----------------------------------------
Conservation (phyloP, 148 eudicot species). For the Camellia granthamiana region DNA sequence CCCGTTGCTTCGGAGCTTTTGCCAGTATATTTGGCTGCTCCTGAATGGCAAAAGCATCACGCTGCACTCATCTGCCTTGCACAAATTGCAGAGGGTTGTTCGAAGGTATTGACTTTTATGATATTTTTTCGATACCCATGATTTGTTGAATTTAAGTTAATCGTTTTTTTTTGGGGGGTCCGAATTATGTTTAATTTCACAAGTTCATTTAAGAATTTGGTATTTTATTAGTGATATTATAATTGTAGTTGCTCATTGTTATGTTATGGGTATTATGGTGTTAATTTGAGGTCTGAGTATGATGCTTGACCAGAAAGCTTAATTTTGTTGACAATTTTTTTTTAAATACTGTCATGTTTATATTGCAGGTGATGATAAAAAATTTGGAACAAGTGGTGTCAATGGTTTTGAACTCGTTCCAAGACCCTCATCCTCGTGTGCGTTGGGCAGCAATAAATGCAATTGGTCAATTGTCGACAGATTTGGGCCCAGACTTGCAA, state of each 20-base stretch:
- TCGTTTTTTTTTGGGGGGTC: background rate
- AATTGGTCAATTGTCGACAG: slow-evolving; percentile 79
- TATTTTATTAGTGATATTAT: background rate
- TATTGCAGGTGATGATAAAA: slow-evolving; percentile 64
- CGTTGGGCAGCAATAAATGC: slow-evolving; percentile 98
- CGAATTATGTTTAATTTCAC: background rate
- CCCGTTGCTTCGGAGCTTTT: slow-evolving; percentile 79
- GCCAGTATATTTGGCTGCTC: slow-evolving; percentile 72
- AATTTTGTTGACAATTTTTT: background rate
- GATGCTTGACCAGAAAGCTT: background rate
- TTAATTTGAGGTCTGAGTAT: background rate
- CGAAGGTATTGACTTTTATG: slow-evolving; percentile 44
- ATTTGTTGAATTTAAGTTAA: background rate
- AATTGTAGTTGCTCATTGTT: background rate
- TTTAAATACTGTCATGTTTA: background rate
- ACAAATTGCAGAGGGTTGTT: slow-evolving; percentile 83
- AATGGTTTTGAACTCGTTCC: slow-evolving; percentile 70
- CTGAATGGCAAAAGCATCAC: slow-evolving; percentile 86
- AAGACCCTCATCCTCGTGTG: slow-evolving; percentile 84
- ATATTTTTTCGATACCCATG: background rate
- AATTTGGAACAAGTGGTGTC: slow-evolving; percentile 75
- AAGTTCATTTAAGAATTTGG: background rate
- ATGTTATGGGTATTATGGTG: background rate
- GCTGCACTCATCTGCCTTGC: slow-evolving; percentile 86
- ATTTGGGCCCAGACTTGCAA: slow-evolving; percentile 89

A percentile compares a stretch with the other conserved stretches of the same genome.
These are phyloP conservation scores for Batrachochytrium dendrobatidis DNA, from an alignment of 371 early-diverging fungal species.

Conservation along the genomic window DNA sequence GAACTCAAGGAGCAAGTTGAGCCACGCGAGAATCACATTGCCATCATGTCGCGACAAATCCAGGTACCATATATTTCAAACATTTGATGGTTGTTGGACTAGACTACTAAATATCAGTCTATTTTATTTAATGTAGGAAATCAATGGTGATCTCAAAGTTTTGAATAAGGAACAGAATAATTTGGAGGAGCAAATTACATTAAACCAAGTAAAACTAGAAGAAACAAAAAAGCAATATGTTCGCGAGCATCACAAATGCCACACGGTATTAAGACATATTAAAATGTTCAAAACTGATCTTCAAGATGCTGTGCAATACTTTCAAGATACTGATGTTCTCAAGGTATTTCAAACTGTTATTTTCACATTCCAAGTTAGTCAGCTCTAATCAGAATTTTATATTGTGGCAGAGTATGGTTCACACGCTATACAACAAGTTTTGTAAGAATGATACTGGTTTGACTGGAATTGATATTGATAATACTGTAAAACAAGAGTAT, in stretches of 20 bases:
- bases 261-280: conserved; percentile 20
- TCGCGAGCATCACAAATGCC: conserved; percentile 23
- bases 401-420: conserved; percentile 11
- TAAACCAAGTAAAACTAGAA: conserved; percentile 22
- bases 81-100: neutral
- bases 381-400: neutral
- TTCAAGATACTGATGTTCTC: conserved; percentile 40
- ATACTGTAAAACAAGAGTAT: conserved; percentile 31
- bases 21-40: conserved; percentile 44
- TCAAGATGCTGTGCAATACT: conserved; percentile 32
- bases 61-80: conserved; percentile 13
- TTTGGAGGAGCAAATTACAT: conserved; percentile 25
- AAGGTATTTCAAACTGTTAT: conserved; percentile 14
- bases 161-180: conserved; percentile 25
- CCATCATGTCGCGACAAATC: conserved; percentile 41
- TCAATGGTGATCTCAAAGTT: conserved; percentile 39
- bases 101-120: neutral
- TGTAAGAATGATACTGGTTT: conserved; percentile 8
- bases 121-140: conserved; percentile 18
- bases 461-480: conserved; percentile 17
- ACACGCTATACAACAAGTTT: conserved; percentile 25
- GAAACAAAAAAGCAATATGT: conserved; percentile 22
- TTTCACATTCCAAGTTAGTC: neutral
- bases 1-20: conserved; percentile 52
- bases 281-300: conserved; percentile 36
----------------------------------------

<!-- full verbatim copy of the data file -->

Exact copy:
Conservation (phyloP, 148 eudicot species). For the Camellia granthamiana region DNA sequence CCCGTTGCTTCGGAGCTTTTGCCAGTATATTTGGCTGCTCCTGAATGGCAAAAGCATCACGCTGCACTCATCTGCCTTGCACAAATTGCAGAGGGTTGTTCGAAGGTATTGACTTTTATGATATTTTTTCGATACCCATGATTTGTTGAATTTAAGTTAATCGTTTTTTTTTGGGGGGTCCGAATTATGTTTAATTTCACAAGTTCATTTAAGAATTTGGTATTTTATTAGTGATATTATAATTGTAGTTGCTCATTGTTATGTTATGGGTATTATGGTGTTAATTTGAGGTCTGAGTATGATGCTTGACCAGAAAGCTTAATTTTGTTGACAATTTTTTTTTAAATACTGTCATGTTTATATTGCAGGTGATGATAAAAAATTTGGAACAAGTGGTGTCAATGGTTTTGAACTCGTTCCAAGACCCTCATCCTCGTGTGCGTTGGGCAGCAATAAATGCAATTGGTCAATTGTCGACAGATTTGGGCCCAGACTTGCAA, state of each 20-base stretch:
- TCGTTTTTTTTTGGGGGGTC: background rate
- AATTGGTCAATTGTCGACAG: slow-evolving; percentile 79
- TATTTTATTAGTGATATTAT: background rate
- TATTGCAGGTGATGATAAAA: slow-evolving; percentile 64
- CGTTGGGCAGCAATAAATGC: slow-evolving; percentile 98
- CGAATTATGTTTAATTTCAC: background rate
- CCCGTTGCTTCGGAGCTTTT: slow-evolving; percentile 79
- GCCAGTATATTTGGCTGCTC: slow-evolving; percentile 72
- AATTTTGTTGACAATTTTTT: background rate
- GATGCTTGACCAGAAAGCTT: background rate
- TTAATTTGAGGTCTGAGTAT: background rate
- CGAAGGTATTGACTTTTATG: slow-evolving; percentile 44
- ATTTGTTGAATTTAAGTTAA: background rate
- AATTGTAGTTGCTCATTGTT: background rate
- TTTAAATACTGTCATGTTTA: background rate
- ACAAATTGCAGAGGGTTGTT: slow-evolving; percentile 83
- AATGGTTTTGAACTCGTTCC: slow-evolving; percentile 70
- CTGAATGGCAAAAGCATCAC: slow-evolving; percentile 86
- AAGACCCTCATCCTCGTGTG: slow-evolving; percentile 84
- ATATTTTTTCGATACCCATG: background rate
- AATTTGGAACAAGTGGTGTC: slow-evolving; percentile 75
- AAGTTCATTTAAGAATTTGG: background rate
- ATGTTATGGGTATTATGGTG: background rate
- GCTGCACTCATCTGCCTTGC: slow-evolving; percentile 86
- ATTTGGGCCCAGACTTGCAA: slow-evolving; percentile 89

A percentile compares a stretch with the other conserved stretches of the same genome.
These are phyloP conservation scores for Batrachochytrium dendrobatidis DNA, from an alignment of 371 early-diverging fungal species.

Conservation along the genomic window DNA sequence GAACTCAAGGAGCAAGTTGAGCCACGCGAGAATCACATTGCCATCATGTCGCGACAAATCCAGGTACCATATATTTCAAACATTTGATGGTTGTTGGACTAGACTACTAAATATCAGTCTATTTTATTTAATGTAGGAAATCAATGGTGATCTCAAAGTTTTGAATAAGGAACAGAATAATTTGGAGGAGCAAATTACATTAAACCAAGTAAAACTAGAAGAAACAAAAAAGCAATATGTTCGCGAGCATCACAAATGCCACACGGTATTAAGACATATTAAAATGTTCAAAACTGATCTTCAAGATGCTGTGCAATACTTTCAAGATACTGATGTTCTCAAGGTATTTCAAACTGTTATTTTCACATTCCAAGTTAGTCAGCTCTAATCAGAATTTTATATTGTGGCAGAGTATGGTTCACACGCTATACAACAAGTTTTGTAAGAATGATACTGGTTTGACTGGAATTGATATTGATAATACTGTAAAACAAGAGTAT, in stretches of 20 bases:
- bases 261-280: conserved; percentile 20
- TCGCGAGCATCACAAATGCC: conserved; percentile 23
- bases 401-420: conserved; percentile 11
- TAAACCAAGTAAAACTAGAA: conserved; percentile 22
- bases 81-100: neutral
- bases 381-400: neutral
- TTCAAGATACTGATGTTCTC: conserved; percentile 40
- ATACTGTAAAACAAGAGTAT: conserved; percentile 31
- bases 21-40: conserved; percentile 44
- TCAAGATGCTGTGCAATACT: conserved; percentile 32
- bases 61-80: conserved; percentile 13
- TTTGGAGGAGCAAATTACAT: conserved; percentile 25
- AAGGTATTTCAAACTGTTAT: conserved; percentile 14
- bases 161-180: conserved; percentile 25
- CCATCATGTCGCGACAAATC: conserved; percentile 41
- TCAATGGTGATCTCAAAGTT: conserved; percentile 39
- bases 101-120: neutral
- TGTAAGAATGATACTGGTTT: conserved; percentile 8
- bases 121-140: conserved; percentile 18
- bases 461-480: conserved; percentile 17
- ACACGCTATACAACAAGTTT: conserved; percentile 25
- GAAACAAAAAAGCAATATGT: conserved; percentile 22
- TTTCACATTCCAAGTTAGTC: neutral
- bases 1-20: conserved; percentile 52
- bases 281-300: conserved; percentile 36